Carbonated drinks + children = very bad

Asian family drinking orange juice. Happy Asian grandparent and

On a hot summer day, you can feel a cool feeling of falling into the heart of a cold cola, but for children and teenagers, they always drink too much-carbonated drinks without paying attention. According to the American Dietetic Association, each person should drink up to 3 cans of carbonated beverages per week. However, Americans probably drink an average of 1 can of carbonated drinks a day – many people even have to go too far, which puts them in serious health problems.

Worldwide, carbonated beverages may have become one of the main culprits of childhood obesity, diabetes and tooth decay. The children don't know that 1 can of carbonated drink contains 9 spoons of sugar and 140 calories. These empty calories can quench your thirst but not satiety. Worse, the sugar is usually derived from fructose-rich corn syrup, an unhealthy sugar and an unnatural byproduct of corn.
For example, if a child drinks 1 canto 2 cans of carbonated beverage a day, these extra 140 to 280 calories will become 1 pound of fat that can never be lost in a month. Within a year, the child weighs 12 pounds and is fat. After entering puberty, your child is likely to be overweight and may become a marginal patient with diabetes and high cholesterol. The good news is that as long as you reduce your intake of carbonated drinks, you can lose weight no matter how old you are. In one study, children who switched carbonated beverages to 0 calorie drinks lost 1 pound per month. However, a 0-calorie drink is also harmful to bone health and can also cause heart disease. How should we be good? First of all, don't be fooled by the “Jianyi” drink. Studies have shown that most people who change their diet drink don't lose weight because they don't reduce their food intake because they drink a diet drink. In addition, the acidic chemicals contained in carbonated beverages will definitely destroy the enamel. One hundred per cent juice is healthier than carbonated drinks, but they still contain a lot of sugar and are not as nutritious as fruit. Non-100% juices, diet drinks and sports drinks are also ranked very low in terms of nutrition. The easiest way to do this is: On a hot summer day, nothing beats a cup of iced water, lemonade or caffeine-free iced tea!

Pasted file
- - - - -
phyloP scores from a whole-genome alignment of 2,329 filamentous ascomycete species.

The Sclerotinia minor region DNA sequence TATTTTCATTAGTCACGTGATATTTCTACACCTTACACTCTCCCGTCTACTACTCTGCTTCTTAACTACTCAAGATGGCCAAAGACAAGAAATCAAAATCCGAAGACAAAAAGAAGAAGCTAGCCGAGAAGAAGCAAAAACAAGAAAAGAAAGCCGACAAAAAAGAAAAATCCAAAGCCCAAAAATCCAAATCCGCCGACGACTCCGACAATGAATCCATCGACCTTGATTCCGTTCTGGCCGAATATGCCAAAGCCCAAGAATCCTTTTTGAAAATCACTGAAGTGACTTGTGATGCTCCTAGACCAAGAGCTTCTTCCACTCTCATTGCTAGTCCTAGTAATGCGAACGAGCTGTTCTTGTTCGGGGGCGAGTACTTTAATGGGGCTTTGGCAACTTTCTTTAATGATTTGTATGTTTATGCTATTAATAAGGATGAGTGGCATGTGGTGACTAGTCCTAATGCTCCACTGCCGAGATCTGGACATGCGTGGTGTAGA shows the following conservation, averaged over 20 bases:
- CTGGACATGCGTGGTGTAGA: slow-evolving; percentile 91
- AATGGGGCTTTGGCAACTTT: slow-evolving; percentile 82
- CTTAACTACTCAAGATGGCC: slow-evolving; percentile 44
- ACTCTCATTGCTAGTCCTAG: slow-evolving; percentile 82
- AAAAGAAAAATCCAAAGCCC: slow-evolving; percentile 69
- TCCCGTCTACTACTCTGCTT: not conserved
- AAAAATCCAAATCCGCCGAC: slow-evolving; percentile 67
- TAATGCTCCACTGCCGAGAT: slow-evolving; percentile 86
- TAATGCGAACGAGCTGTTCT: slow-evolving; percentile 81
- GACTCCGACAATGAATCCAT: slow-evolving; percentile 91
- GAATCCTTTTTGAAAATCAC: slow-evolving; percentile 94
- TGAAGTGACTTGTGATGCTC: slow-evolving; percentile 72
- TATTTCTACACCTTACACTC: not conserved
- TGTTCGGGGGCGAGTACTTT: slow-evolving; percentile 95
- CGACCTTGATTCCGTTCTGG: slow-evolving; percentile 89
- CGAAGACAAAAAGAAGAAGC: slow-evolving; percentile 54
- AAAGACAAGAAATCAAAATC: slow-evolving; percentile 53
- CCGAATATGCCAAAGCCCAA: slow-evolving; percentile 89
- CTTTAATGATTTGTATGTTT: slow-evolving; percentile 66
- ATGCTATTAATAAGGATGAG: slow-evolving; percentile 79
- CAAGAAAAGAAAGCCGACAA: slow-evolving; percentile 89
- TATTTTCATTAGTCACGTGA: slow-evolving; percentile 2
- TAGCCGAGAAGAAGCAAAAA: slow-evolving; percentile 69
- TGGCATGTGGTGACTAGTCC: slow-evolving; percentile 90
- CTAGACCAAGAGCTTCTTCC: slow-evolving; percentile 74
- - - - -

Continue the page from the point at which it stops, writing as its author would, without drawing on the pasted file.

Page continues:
Carbonated drinks really have no nutritional value, and we should start at home and limit carbonated drinks. If the parents are drinking soda all day long, the children will, of course, follow suit. Parents should keep their children away from carbonated drinks or not buy them at all. This may sound cruel, but in the long run, it is good for family health.

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